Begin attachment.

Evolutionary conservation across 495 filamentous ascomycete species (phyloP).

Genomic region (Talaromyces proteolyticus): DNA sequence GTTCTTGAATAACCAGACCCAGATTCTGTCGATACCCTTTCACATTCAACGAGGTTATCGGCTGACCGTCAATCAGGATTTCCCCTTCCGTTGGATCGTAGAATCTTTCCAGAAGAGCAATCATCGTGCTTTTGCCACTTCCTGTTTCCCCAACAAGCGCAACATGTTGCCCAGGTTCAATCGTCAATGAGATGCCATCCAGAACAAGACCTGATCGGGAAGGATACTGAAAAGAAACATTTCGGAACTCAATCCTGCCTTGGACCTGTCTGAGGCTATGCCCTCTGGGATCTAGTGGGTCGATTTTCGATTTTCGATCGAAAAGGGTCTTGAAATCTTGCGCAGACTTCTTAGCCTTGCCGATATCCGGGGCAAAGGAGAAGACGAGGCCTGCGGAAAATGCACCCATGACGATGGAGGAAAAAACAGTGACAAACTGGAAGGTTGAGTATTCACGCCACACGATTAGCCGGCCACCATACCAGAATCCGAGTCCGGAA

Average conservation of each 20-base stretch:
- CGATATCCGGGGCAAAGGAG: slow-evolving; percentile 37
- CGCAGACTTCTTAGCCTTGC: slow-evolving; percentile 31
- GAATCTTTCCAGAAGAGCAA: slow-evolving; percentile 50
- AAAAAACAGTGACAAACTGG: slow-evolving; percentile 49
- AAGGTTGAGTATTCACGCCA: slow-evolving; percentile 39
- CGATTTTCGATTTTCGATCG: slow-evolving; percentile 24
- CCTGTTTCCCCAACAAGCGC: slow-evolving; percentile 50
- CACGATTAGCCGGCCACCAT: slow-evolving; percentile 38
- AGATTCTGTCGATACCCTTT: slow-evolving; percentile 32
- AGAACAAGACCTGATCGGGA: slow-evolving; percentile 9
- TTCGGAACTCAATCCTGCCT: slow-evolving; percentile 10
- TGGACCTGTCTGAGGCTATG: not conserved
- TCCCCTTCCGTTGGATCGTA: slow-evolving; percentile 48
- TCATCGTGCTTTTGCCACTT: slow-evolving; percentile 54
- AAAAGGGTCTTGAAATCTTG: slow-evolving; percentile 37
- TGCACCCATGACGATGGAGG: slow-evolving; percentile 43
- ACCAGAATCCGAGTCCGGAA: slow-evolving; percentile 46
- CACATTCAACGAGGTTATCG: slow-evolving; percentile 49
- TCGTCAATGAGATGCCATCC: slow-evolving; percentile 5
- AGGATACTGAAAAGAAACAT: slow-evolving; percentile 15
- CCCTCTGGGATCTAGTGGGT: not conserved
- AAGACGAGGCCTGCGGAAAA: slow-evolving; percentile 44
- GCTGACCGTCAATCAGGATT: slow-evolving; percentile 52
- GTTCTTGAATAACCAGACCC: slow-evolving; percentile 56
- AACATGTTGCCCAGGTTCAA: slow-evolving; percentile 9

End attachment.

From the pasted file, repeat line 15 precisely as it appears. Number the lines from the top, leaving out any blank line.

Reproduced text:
- TGGACCTGTCTGAGGCTATG: not conserved